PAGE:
Snickerdoodle Apple-Nectarine Pie Bites

Snickerdoodle Apple-Nectarine Pie Bites
There’s no snickering here! Only a fragrant smelling home and these simply to-die-for snickerdoodle apple pie bites.
We’re spicing it up with our very own Apple Cinnamon Warmth black tea that adds just the right amount of "yum" to this apple and nectarine filling that adorns the cookie crust.
These snickerdoodle apple pie bites are the perfect combination, of apple, nectarine, and our Apple Cinnamon Warmth black tea. Yum!

How to Make Snickerdoodle Apple Pie Bites


Yes, you heard me right—this recipe is as much about the crust as it is the filling. These snickerdoodle apple pie bites wouldn’t be complete without their counterpart—cookie dough!
You’ve seen this method used in other recipes I’m sure; fruit pizza with its sugar cookie crust, some cheesecake recipes, ice cream cake—the possibilities stretch as far as your imagination.
What I love about this recipe is the soft and chewy texture you get when you bake them in mini muffin tins, immediately followed by a smush to the center to create that perfect indentation for the dynamic coupling of the tea-infused fruit filling.
Did you know the snickerdoodle cookie has been around for quite some time?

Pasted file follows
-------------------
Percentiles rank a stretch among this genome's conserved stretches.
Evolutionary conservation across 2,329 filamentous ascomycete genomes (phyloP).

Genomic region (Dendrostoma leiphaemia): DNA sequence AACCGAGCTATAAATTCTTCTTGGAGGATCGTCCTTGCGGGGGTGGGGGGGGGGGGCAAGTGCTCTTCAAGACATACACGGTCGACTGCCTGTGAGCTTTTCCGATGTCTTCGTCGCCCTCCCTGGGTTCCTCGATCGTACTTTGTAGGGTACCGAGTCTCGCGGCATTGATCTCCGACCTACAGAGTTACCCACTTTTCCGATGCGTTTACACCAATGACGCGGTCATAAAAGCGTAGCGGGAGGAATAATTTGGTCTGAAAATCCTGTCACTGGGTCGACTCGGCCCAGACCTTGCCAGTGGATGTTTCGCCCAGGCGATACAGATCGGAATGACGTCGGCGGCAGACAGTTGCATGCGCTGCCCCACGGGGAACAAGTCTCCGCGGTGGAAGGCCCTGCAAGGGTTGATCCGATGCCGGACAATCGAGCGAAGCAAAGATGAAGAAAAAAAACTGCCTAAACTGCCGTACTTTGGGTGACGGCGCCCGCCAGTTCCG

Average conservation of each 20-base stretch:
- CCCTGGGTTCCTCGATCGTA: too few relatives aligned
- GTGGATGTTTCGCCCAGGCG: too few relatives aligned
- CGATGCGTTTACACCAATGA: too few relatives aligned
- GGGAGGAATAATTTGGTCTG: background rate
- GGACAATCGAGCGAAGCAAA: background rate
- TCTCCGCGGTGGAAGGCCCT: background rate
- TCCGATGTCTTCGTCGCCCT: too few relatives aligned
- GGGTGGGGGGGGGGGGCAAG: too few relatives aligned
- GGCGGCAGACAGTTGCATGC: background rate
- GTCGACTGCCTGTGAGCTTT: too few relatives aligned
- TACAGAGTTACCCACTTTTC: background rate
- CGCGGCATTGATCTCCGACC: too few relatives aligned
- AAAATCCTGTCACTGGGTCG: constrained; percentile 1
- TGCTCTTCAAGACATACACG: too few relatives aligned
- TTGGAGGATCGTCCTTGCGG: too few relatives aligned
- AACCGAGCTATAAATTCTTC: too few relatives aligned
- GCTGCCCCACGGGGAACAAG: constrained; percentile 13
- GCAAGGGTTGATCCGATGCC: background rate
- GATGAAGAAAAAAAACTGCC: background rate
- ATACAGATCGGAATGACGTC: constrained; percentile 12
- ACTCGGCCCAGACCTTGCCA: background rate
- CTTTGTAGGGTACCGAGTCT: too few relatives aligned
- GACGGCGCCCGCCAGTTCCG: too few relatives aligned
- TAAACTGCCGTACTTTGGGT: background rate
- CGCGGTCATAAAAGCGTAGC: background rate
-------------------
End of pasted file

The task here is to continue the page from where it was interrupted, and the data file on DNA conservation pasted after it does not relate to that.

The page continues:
An inventive cooking teacher named Cornelia Campbell created these lovely sweet and chewy cookies in 1891. There’s not a whole lot to them, but the simple and nostalgic combination of cinnamon and sugar, followed by more cinnamon and sugar creates such a perfectly crafted cookie with it’s crackled edges and sweet flavor.
Image shows two plates of snickerdoodle apple pie bites, with a glass cup of black tea on a white saucer surrounded by loose leaf tea in the background.

How to Make the Filling


One piece of this recipe that I genuinely enjoyed creating was the addition of our Apple Cinnamon Warmth black tea into the filling for these pecan pie bites.
It’s not always the dominant flavor that leaves a person smacking their lips and running their tongue over the roof of their mouth, it’s the flavor profile found in the subtle and hidden parts of recipes that leave you wondering, “What is that?”
I found that by brewing a strong cup of tea and using this in place of water in the recipe portion for the filling, it created more layers of flavor. In my opinion, more layers of flavor equal more fun, so long as they sway and flow in harmony.
You’ll also find a bit of this depth in the cookie, where I decided to add just a dab of anise extract, in conjunction with a favorite, vanilla.
A glass cup of Apple Cinnamon Warmth black tea sits on a saucer, with loose leaf black tea scattered on the plate.
 

Tea Pairings


Two’s company when matching up these snickerdoodle apple pie bites with a nice hot cuppa.
Of course, go for our Apple Cinnamon Warmth black tea that we use in this recipe. It’s not a sweet cup of tea, but it has such dimension in its flavor that it only continues to draw out the intensity of these dessert cups.